by Frances Ogamba
Every day, I wonder what I was doing the very moment you leapt into the waves the second time? Was I looking at the sun’s hot rays that fell everywhere? Was it at that time the couple standing some distance away became oblivious of the rest of us and kissed? What else did you do besides diving in? Did you merely plunge in and fade in the ocean’s depths?
The windswept sands of the beach were the deep tone of beige and their gritty edges bit into the soles of our feet as we tattled aloud, celebrating the end of an exasperating school year. We were done with our penultimate year; a near-cresting of the mountain we began ascending five years ago. We sang. We danced. The tides rose and fell.
It was you who fractured the excitement with your stentorious voice when you said you could swim against the tides. Someone disputed your claim and placed a bet. You dashed into the waters and we held our breaths until you sauntered out.
‘This is a dangerous stunt. Don’t try it at home,’ you said imitating a popular televised warning. Our laughter traversed the beach and reverberated in its corners. The remnants of our mirth still hung in the air when you disappeared beneath the water sheets the second time, giving us a peace sign with two raised fingers. Someone still laughed when your raised hand fell, when the water bubbled from underneath. The fear that poked my ribs settled in my throat as a scream.
We had plans, you and I. We were going to graduate in three hundred and sixty-five days. You were supposed to secure a job in your father’s company, a position that had been vacant from the day you were born, the major reason engineering was chosen for you albeit the fact that your heart beat for music. It was the scampish curve of your eye brows that I fell for, and the manner your face dimpled in more than three places before breaking into a smile. It was the authority your voice held when you spoke, gluing a reluctant crowd. It was your love for life, because you loved living, your knowledge of everything, or maybe not everything but a little bit of them. It was your laughter that could diffuse through walls, through age long bricks, through memories that were almost five years old, through sandy beaches.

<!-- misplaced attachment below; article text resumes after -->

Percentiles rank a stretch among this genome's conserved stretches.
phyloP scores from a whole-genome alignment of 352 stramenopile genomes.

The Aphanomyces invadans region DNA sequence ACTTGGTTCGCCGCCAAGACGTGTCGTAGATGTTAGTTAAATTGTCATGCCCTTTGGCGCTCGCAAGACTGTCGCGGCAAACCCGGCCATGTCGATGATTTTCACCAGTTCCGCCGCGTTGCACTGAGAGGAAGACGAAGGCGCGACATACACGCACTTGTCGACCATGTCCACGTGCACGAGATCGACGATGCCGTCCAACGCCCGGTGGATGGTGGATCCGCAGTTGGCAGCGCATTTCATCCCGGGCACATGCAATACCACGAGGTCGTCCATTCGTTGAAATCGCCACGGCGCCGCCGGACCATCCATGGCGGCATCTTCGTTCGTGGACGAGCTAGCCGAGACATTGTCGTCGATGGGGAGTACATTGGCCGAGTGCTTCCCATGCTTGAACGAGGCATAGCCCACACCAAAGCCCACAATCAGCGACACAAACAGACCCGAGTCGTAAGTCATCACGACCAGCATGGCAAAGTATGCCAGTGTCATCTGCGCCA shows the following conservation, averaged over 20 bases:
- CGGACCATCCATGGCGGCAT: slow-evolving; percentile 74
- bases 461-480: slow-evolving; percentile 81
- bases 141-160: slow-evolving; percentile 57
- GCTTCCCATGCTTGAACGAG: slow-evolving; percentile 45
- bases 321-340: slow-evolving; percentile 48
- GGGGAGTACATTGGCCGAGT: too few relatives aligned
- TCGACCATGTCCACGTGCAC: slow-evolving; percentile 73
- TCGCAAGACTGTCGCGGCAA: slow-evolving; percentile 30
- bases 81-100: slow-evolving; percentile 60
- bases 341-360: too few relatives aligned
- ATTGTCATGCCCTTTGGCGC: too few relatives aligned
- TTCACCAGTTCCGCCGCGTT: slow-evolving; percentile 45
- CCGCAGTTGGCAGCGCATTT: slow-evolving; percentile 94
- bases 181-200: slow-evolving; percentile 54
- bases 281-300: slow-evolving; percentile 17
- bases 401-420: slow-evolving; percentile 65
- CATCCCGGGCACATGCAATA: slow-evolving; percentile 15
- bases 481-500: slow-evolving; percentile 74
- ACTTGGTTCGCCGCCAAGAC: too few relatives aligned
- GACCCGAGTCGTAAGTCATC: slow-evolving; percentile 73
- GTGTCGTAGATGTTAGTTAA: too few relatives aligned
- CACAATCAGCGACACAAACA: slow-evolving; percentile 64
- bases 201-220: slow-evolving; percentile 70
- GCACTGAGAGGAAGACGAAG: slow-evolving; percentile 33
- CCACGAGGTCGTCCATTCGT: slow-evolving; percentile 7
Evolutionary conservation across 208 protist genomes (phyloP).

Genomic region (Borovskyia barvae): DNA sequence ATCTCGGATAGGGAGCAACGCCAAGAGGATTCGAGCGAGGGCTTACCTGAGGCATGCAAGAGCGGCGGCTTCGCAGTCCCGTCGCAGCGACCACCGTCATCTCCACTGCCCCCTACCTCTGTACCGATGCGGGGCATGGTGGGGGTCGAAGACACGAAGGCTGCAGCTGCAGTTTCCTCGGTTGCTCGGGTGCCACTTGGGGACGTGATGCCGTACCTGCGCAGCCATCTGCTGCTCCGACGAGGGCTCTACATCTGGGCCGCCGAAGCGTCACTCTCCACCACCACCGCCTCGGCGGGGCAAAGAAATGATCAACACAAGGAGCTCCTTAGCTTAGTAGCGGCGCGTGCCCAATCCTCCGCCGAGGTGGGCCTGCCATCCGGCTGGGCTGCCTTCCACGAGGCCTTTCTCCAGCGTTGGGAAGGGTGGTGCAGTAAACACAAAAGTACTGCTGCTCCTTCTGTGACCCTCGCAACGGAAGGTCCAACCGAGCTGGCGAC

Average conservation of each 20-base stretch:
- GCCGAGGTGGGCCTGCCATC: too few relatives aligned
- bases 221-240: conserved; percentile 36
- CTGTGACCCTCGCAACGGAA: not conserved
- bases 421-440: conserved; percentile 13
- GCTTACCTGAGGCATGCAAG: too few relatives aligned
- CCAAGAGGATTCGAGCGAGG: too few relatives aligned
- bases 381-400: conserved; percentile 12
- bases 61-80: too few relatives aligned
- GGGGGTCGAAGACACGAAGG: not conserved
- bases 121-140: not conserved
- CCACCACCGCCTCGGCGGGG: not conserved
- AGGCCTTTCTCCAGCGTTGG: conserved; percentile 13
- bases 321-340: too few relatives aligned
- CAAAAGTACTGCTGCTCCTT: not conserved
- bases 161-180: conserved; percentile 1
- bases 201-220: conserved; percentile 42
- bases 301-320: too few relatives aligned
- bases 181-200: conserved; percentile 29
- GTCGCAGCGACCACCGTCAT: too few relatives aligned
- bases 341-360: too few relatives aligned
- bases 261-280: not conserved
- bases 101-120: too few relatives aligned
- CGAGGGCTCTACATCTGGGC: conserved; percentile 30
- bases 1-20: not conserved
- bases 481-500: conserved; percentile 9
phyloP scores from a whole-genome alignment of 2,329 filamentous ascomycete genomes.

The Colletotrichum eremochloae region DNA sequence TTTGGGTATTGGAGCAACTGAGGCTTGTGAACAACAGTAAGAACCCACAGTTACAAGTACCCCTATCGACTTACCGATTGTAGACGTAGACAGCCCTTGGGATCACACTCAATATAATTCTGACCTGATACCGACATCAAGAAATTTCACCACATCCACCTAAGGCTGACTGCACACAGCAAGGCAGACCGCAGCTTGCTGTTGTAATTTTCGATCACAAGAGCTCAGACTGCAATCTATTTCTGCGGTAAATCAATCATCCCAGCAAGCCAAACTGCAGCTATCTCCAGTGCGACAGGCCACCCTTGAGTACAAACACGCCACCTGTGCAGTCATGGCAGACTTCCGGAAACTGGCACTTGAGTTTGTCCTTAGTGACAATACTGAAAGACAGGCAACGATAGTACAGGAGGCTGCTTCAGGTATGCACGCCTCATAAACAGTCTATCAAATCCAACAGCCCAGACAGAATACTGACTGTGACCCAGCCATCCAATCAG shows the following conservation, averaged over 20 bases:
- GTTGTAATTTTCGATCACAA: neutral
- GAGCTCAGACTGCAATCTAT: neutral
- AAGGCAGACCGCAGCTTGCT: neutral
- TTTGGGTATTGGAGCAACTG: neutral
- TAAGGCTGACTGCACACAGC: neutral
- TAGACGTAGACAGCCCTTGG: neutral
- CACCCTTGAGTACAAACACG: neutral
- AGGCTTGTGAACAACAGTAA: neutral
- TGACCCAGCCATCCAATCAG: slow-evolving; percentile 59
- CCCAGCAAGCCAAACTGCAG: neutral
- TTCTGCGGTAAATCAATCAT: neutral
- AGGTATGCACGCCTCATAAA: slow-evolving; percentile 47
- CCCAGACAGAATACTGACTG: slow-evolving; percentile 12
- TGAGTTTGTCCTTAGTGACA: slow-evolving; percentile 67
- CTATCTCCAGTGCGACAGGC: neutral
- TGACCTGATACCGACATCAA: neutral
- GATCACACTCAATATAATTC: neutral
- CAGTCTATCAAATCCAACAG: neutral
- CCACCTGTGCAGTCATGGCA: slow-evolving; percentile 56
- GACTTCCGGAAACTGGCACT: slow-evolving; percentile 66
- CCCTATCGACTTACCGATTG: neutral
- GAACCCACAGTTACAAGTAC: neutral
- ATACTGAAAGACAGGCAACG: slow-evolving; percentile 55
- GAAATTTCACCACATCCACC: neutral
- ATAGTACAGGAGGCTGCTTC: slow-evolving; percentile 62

A fleeting moment became the forty-eight hours we waited before the sea vomited a young man that was bloated, pustulant remains of what used to be you.
Rest on OBum.
Uju — For the final year class of Mechanical Engineering.
– Frances is the first runner up of the October phase of the Nigerian Voices competition.
This entry was submitted as part of the Nigerian Voices competition organized by YNaija.com.
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